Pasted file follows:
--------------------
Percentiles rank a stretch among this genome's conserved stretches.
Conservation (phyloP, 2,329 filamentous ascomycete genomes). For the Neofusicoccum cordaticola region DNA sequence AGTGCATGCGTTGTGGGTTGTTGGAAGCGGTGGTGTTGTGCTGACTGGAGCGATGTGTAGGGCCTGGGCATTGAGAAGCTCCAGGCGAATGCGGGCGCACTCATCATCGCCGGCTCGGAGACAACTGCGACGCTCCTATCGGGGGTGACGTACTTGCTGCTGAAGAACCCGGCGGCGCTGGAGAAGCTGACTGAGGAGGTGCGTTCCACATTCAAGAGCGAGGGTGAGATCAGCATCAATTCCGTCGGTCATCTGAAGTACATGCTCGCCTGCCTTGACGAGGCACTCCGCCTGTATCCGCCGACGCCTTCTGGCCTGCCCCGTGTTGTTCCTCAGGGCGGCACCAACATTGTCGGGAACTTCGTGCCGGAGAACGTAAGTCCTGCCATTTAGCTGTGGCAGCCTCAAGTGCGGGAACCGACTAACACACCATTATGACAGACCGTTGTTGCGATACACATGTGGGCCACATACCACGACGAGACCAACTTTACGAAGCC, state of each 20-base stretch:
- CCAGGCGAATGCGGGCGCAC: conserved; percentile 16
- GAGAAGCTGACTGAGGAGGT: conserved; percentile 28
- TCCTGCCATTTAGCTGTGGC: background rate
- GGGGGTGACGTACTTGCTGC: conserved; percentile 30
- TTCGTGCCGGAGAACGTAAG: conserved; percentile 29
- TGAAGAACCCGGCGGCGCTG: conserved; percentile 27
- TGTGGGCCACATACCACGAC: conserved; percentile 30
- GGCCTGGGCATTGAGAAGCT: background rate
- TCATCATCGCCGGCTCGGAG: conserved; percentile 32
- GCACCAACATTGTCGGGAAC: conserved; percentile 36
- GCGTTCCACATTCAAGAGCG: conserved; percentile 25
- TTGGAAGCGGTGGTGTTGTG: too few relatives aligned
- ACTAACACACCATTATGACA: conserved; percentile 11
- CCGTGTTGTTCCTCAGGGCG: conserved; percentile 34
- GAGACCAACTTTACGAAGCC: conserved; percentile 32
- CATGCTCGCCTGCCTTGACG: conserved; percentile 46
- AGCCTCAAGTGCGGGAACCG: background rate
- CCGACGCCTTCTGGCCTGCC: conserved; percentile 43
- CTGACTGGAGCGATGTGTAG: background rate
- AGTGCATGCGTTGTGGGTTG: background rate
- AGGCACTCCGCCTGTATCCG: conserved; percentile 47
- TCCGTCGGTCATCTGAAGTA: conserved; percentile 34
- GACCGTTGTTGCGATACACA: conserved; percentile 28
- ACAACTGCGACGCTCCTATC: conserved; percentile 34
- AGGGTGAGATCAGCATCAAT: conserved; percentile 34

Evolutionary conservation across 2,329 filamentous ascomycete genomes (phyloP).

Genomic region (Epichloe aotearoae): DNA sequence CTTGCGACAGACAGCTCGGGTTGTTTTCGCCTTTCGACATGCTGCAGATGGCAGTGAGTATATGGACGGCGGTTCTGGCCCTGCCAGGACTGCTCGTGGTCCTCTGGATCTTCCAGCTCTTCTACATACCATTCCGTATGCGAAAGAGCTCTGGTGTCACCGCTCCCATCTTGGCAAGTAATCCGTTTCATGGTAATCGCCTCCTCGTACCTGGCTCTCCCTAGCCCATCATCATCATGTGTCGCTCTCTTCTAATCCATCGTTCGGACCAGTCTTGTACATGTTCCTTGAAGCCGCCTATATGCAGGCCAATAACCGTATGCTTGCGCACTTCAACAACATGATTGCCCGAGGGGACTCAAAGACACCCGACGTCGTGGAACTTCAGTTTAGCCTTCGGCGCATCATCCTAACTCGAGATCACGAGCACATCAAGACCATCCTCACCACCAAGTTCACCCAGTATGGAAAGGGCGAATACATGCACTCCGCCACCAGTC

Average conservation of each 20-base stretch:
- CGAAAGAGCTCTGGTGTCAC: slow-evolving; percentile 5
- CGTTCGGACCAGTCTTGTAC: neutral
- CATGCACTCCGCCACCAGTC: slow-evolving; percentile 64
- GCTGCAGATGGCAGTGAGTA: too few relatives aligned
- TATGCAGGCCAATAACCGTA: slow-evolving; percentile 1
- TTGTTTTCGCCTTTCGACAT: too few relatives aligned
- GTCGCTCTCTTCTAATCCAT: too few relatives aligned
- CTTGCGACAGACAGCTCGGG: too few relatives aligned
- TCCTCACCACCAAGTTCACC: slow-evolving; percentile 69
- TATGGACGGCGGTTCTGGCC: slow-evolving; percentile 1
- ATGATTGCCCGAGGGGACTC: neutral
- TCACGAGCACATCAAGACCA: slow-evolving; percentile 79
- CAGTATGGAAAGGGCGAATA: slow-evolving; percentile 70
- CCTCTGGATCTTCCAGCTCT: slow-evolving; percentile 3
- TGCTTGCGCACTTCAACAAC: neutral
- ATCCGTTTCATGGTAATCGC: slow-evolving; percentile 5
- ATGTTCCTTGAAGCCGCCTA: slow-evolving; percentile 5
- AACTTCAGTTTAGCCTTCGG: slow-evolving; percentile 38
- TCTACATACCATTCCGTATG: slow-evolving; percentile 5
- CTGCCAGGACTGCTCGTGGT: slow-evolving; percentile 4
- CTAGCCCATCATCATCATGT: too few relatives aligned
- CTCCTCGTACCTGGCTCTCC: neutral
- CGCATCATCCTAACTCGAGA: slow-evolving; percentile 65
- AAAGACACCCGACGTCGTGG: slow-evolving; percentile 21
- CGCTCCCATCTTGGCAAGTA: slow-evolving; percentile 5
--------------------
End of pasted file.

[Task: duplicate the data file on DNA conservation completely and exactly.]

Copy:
Percentiles rank a stretch among this genome's conserved stretches.
Conservation (phyloP, 2,329 filamentous ascomycete genomes). For the Neofusicoccum cordaticola region DNA sequence AGTGCATGCGTTGTGGGTTGTTGGAAGCGGTGGTGTTGTGCTGACTGGAGCGATGTGTAGGGCCTGGGCATTGAGAAGCTCCAGGCGAATGCGGGCGCACTCATCATCGCCGGCTCGGAGACAACTGCGACGCTCCTATCGGGGGTGACGTACTTGCTGCTGAAGAACCCGGCGGCGCTGGAGAAGCTGACTGAGGAGGTGCGTTCCACATTCAAGAGCGAGGGTGAGATCAGCATCAATTCCGTCGGTCATCTGAAGTACATGCTCGCCTGCCTTGACGAGGCACTCCGCCTGTATCCGCCGACGCCTTCTGGCCTGCCCCGTGTTGTTCCTCAGGGCGGCACCAACATTGTCGGGAACTTCGTGCCGGAGAACGTAAGTCCTGCCATTTAGCTGTGGCAGCCTCAAGTGCGGGAACCGACTAACACACCATTATGACAGACCGTTGTTGCGATACACATGTGGGCCACATACCACGACGAGACCAACTTTACGAAGCC, state of each 20-base stretch:
- CCAGGCGAATGCGGGCGCAC: conserved; percentile 16
- GAGAAGCTGACTGAGGAGGT: conserved; percentile 28
- TCCTGCCATTTAGCTGTGGC: background rate
- GGGGGTGACGTACTTGCTGC: conserved; percentile 30
- TTCGTGCCGGAGAACGTAAG: conserved; percentile 29
- TGAAGAACCCGGCGGCGCTG: conserved; percentile 27
- TGTGGGCCACATACCACGAC: conserved; percentile 30
- GGCCTGGGCATTGAGAAGCT: background rate
- TCATCATCGCCGGCTCGGAG: conserved; percentile 32
- GCACCAACATTGTCGGGAAC: conserved; percentile 36
- GCGTTCCACATTCAAGAGCG: conserved; percentile 25
- TTGGAAGCGGTGGTGTTGTG: too few relatives aligned
- ACTAACACACCATTATGACA: conserved; percentile 11
- CCGTGTTGTTCCTCAGGGCG: conserved; percentile 34
- GAGACCAACTTTACGAAGCC: conserved; percentile 32
- CATGCTCGCCTGCCTTGACG: conserved; percentile 46
- AGCCTCAAGTGCGGGAACCG: background rate
- CCGACGCCTTCTGGCCTGCC: conserved; percentile 43
- CTGACTGGAGCGATGTGTAG: background rate
- AGTGCATGCGTTGTGGGTTG: background rate
- AGGCACTCCGCCTGTATCCG: conserved; percentile 47
- TCCGTCGGTCATCTGAAGTA: conserved; percentile 34
- GACCGTTGTTGCGATACACA: conserved; percentile 28
- ACAACTGCGACGCTCCTATC: conserved; percentile 34
- AGGGTGAGATCAGCATCAAT: conserved; percentile 34

Evolutionary conservation across 2,329 filamentous ascomycete genomes (phyloP).

Genomic region (Epichloe aotearoae): DNA sequence CTTGCGACAGACAGCTCGGGTTGTTTTCGCCTTTCGACATGCTGCAGATGGCAGTGAGTATATGGACGGCGGTTCTGGCCCTGCCAGGACTGCTCGTGGTCCTCTGGATCTTCCAGCTCTTCTACATACCATTCCGTATGCGAAAGAGCTCTGGTGTCACCGCTCCCATCTTGGCAAGTAATCCGTTTCATGGTAATCGCCTCCTCGTACCTGGCTCTCCCTAGCCCATCATCATCATGTGTCGCTCTCTTCTAATCCATCGTTCGGACCAGTCTTGTACATGTTCCTTGAAGCCGCCTATATGCAGGCCAATAACCGTATGCTTGCGCACTTCAACAACATGATTGCCCGAGGGGACTCAAAGACACCCGACGTCGTGGAACTTCAGTTTAGCCTTCGGCGCATCATCCTAACTCGAGATCACGAGCACATCAAGACCATCCTCACCACCAAGTTCACCCAGTATGGAAAGGGCGAATACATGCACTCCGCCACCAGTC

Average conservation of each 20-base stretch:
- CGAAAGAGCTCTGGTGTCAC: slow-evolving; percentile 5
- CGTTCGGACCAGTCTTGTAC: neutral
- CATGCACTCCGCCACCAGTC: slow-evolving; percentile 64
- GCTGCAGATGGCAGTGAGTA: too few relatives aligned
- TATGCAGGCCAATAACCGTA: slow-evolving; percentile 1
- TTGTTTTCGCCTTTCGACAT: too few relatives aligned
- GTCGCTCTCTTCTAATCCAT: too few relatives aligned
- CTTGCGACAGACAGCTCGGG: too few relatives aligned
- TCCTCACCACCAAGTTCACC: slow-evolving; percentile 69
- TATGGACGGCGGTTCTGGCC: slow-evolving; percentile 1
- ATGATTGCCCGAGGGGACTC: neutral
- TCACGAGCACATCAAGACCA: slow-evolving; percentile 79
- CAGTATGGAAAGGGCGAATA: slow-evolving; percentile 70
- CCTCTGGATCTTCCAGCTCT: slow-evolving; percentile 3
- TGCTTGCGCACTTCAACAAC: neutral
- ATCCGTTTCATGGTAATCGC: slow-evolving; percentile 5
- ATGTTCCTTGAAGCCGCCTA: slow-evolving; percentile 5
- AACTTCAGTTTAGCCTTCGG: slow-evolving; percentile 38
- TCTACATACCATTCCGTATG: slow-evolving; percentile 5
- CTGCCAGGACTGCTCGTGGT: slow-evolving; percentile 4
- CTAGCCCATCATCATCATGT: too few relatives aligned
- CTCCTCGTACCTGGCTCTCC: neutral
- CGCATCATCCTAACTCGAGA: slow-evolving; percentile 65
- AAAGACACCCGACGTCGTGG: slow-evolving; percentile 21
- CGCTCCCATCTTGGCAAGTA: slow-evolving; percentile 5